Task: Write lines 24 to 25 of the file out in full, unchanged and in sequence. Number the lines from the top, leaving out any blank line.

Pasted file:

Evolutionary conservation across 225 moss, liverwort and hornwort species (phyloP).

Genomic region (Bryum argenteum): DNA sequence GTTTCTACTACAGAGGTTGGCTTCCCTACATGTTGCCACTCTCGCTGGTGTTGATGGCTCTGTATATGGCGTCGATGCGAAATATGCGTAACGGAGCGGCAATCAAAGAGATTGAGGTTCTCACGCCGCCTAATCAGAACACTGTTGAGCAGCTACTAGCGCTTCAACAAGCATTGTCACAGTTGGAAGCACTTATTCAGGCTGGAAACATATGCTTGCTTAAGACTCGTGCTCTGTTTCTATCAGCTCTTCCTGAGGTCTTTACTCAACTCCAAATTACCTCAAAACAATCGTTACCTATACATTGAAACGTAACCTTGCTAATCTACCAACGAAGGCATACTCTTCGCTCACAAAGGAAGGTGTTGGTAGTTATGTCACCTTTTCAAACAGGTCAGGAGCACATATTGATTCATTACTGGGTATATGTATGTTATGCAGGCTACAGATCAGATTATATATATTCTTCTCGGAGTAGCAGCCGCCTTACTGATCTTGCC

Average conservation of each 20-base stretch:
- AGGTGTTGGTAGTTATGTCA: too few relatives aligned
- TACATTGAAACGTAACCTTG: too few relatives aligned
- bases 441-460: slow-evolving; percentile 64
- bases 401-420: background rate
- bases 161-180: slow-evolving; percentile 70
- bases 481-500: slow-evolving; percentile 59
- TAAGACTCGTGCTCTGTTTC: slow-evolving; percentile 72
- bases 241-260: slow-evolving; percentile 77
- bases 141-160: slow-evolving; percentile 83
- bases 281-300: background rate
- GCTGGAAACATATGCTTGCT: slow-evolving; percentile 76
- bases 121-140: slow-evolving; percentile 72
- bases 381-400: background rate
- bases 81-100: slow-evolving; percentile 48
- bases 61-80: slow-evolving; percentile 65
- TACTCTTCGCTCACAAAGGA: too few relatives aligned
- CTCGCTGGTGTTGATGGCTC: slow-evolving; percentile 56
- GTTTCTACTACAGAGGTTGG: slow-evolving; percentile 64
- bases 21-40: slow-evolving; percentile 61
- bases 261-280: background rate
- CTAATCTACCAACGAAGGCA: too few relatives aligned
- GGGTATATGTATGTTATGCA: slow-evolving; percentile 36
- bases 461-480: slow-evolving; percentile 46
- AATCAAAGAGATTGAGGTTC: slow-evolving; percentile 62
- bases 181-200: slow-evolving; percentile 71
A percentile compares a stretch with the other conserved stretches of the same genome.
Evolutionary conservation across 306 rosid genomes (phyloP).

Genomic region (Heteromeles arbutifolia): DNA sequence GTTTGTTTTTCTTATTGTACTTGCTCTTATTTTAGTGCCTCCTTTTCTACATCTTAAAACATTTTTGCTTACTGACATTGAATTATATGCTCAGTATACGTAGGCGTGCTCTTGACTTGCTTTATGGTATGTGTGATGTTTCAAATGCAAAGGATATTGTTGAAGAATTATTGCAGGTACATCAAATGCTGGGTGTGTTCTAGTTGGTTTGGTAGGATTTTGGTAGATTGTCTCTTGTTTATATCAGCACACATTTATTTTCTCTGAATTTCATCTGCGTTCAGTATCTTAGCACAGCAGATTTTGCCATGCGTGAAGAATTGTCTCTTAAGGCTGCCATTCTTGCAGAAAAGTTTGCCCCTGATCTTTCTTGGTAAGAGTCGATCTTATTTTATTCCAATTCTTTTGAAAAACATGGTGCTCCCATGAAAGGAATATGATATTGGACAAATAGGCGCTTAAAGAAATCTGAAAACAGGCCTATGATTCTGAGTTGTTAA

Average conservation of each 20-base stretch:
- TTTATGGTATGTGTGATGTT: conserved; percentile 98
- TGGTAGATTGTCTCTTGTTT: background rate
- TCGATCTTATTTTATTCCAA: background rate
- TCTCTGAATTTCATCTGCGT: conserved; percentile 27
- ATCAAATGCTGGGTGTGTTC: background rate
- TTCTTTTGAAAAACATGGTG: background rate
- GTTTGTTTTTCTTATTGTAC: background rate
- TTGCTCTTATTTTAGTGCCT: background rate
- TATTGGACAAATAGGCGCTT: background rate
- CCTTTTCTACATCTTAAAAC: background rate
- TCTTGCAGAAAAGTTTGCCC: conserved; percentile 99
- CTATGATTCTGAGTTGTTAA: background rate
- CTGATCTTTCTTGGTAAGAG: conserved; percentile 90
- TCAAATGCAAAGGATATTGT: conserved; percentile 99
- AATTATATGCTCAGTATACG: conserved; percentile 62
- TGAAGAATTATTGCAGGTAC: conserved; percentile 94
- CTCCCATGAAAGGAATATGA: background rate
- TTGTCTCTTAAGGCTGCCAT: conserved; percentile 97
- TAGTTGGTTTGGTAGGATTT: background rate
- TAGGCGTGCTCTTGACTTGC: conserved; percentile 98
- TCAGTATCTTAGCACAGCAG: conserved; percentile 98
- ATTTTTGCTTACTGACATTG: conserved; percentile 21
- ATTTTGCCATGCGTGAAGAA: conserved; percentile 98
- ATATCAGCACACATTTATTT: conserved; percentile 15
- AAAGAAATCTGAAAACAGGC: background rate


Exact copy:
- CTAATCTACCAACGAAGGCA: too few relatives aligned
- GGGTATATGTATGTTATGCA: slow-evolving; percentile 36